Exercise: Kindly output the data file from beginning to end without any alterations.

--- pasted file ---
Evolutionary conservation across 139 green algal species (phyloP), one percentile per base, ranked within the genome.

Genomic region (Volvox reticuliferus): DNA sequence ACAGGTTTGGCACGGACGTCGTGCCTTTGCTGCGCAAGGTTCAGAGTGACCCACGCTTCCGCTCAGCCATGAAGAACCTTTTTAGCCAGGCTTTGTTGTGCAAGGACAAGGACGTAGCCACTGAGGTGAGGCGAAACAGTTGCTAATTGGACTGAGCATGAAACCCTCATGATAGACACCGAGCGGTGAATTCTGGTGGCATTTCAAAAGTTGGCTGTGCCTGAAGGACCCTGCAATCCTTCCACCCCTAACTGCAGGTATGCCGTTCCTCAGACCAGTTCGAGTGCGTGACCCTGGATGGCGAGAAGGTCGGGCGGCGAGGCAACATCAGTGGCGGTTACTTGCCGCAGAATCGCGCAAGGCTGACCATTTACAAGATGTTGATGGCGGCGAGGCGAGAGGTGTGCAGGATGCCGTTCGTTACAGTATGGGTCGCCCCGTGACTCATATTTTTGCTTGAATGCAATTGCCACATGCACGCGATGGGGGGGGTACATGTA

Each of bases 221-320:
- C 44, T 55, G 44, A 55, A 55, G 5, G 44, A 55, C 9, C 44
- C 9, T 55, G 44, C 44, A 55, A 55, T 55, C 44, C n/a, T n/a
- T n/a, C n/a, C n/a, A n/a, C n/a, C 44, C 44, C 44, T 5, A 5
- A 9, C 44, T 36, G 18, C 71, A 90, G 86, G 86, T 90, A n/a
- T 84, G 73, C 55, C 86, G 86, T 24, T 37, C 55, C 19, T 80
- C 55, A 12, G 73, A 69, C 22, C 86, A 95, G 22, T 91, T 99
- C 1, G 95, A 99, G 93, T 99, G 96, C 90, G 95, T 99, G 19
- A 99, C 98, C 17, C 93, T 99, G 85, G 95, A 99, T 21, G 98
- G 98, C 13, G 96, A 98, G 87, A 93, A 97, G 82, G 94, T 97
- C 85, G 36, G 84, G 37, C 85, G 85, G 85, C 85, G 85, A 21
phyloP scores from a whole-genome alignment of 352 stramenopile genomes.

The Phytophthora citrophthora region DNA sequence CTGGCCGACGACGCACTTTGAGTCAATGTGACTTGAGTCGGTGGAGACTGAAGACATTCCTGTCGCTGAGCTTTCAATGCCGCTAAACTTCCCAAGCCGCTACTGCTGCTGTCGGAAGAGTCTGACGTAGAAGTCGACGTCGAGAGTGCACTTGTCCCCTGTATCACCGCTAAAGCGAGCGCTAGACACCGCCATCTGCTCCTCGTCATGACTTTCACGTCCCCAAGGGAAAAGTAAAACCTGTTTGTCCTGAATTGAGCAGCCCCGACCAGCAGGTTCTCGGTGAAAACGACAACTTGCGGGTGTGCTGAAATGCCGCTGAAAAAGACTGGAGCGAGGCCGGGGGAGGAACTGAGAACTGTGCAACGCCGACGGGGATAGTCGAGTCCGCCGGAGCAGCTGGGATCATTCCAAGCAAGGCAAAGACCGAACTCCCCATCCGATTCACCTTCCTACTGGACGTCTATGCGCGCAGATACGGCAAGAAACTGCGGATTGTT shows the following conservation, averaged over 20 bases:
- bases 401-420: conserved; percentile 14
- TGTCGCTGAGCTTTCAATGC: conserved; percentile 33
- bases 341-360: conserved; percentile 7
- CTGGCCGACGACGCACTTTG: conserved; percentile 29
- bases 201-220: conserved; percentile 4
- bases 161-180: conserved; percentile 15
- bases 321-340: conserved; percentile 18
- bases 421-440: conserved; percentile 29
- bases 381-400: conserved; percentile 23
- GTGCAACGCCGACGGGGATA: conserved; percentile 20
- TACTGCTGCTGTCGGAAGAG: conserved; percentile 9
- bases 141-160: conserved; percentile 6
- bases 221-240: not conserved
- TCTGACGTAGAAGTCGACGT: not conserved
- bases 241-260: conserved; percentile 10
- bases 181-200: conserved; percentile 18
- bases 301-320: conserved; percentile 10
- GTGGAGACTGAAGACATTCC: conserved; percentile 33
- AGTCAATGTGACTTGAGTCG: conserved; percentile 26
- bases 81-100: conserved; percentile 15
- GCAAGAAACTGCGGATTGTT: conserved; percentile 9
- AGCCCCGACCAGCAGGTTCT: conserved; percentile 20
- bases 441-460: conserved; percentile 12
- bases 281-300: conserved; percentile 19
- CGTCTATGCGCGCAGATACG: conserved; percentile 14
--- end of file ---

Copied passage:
Evolutionary conservation across 139 green algal species (phyloP), one percentile per base, ranked within the genome.

Genomic region (Volvox reticuliferus): DNA sequence ACAGGTTTGGCACGGACGTCGTGCCTTTGCTGCGCAAGGTTCAGAGTGACCCACGCTTCCGCTCAGCCATGAAGAACCTTTTTAGCCAGGCTTTGTTGTGCAAGGACAAGGACGTAGCCACTGAGGTGAGGCGAAACAGTTGCTAATTGGACTGAGCATGAAACCCTCATGATAGACACCGAGCGGTGAATTCTGGTGGCATTTCAAAAGTTGGCTGTGCCTGAAGGACCCTGCAATCCTTCCACCCCTAACTGCAGGTATGCCGTTCCTCAGACCAGTTCGAGTGCGTGACCCTGGATGGCGAGAAGGTCGGGCGGCGAGGCAACATCAGTGGCGGTTACTTGCCGCAGAATCGCGCAAGGCTGACCATTTACAAGATGTTGATGGCGGCGAGGCGAGAGGTGTGCAGGATGCCGTTCGTTACAGTATGGGTCGCCCCGTGACTCATATTTTTGCTTGAATGCAATTGCCACATGCACGCGATGGGGGGGGTACATGTA

Each of bases 221-320:
- C 44, T 55, G 44, A 55, A 55, G 5, G 44, A 55, C 9, C 44
- C 9, T 55, G 44, C 44, A 55, A 55, T 55, C 44, C n/a, T n/a
- T n/a, C n/a, C n/a, A n/a, C n/a, C 44, C 44, C 44, T 5, A 5
- A 9, C 44, T 36, G 18, C 71, A 90, G 86, G 86, T 90, A n/a
- T 84, G 73, C 55, C 86, G 86, T 24, T 37, C 55, C 19, T 80
- C 55, A 12, G 73, A 69, C 22, C 86, A 95, G 22, T 91, T 99
- C 1, G 95, A 99, G 93, T 99, G 96, C 90, G 95, T 99, G 19
- A 99, C 98, C 17, C 93, T 99, G 85, G 95, A 99, T 21, G 98
- G 98, C 13, G 96, A 98, G 87, A 93, A 97, G 82, G 94, T 97
- C 85, G 36, G 84, G 37, C 85, G 85, G 85, C 85, G 85, A 21
phyloP scores from a whole-genome alignment of 352 stramenopile genomes.

The Phytophthora citrophthora region DNA sequence CTGGCCGACGACGCACTTTGAGTCAATGTGACTTGAGTCGGTGGAGACTGAAGACATTCCTGTCGCTGAGCTTTCAATGCCGCTAAACTTCCCAAGCCGCTACTGCTGCTGTCGGAAGAGTCTGACGTAGAAGTCGACGTCGAGAGTGCACTTGTCCCCTGTATCACCGCTAAAGCGAGCGCTAGACACCGCCATCTGCTCCTCGTCATGACTTTCACGTCCCCAAGGGAAAAGTAAAACCTGTTTGTCCTGAATTGAGCAGCCCCGACCAGCAGGTTCTCGGTGAAAACGACAACTTGCGGGTGTGCTGAAATGCCGCTGAAAAAGACTGGAGCGAGGCCGGGGGAGGAACTGAGAACTGTGCAACGCCGACGGGGATAGTCGAGTCCGCCGGAGCAGCTGGGATCATTCCAAGCAAGGCAAAGACCGAACTCCCCATCCGATTCACCTTCCTACTGGACGTCTATGCGCGCAGATACGGCAAGAAACTGCGGATTGTT shows the following conservation, averaged over 20 bases:
- bases 401-420: conserved; percentile 14
- TGTCGCTGAGCTTTCAATGC: conserved; percentile 33
- bases 341-360: conserved; percentile 7
- CTGGCCGACGACGCACTTTG: conserved; percentile 29
- bases 201-220: conserved; percentile 4
- bases 161-180: conserved; percentile 15
- bases 321-340: conserved; percentile 18
- bases 421-440: conserved; percentile 29
- bases 381-400: conserved; percentile 23
- GTGCAACGCCGACGGGGATA: conserved; percentile 20
- TACTGCTGCTGTCGGAAGAG: conserved; percentile 9
- bases 141-160: conserved; percentile 6
- bases 221-240: not conserved
- TCTGACGTAGAAGTCGACGT: not conserved
- bases 241-260: conserved; percentile 10
- bases 181-200: conserved; percentile 18
- bases 301-320: conserved; percentile 10
- GTGGAGACTGAAGACATTCC: conserved; percentile 33
- AGTCAATGTGACTTGAGTCG: conserved; percentile 26
- bases 81-100: conserved; percentile 15
- GCAAGAAACTGCGGATTGTT: conserved; percentile 9
- AGCCCCGACCAGCAGGTTCT: conserved; percentile 20
- bases 441-460: conserved; percentile 12
- bases 281-300: conserved; percentile 19
- CGTCTATGCGCGCAGATACG: conserved; percentile 14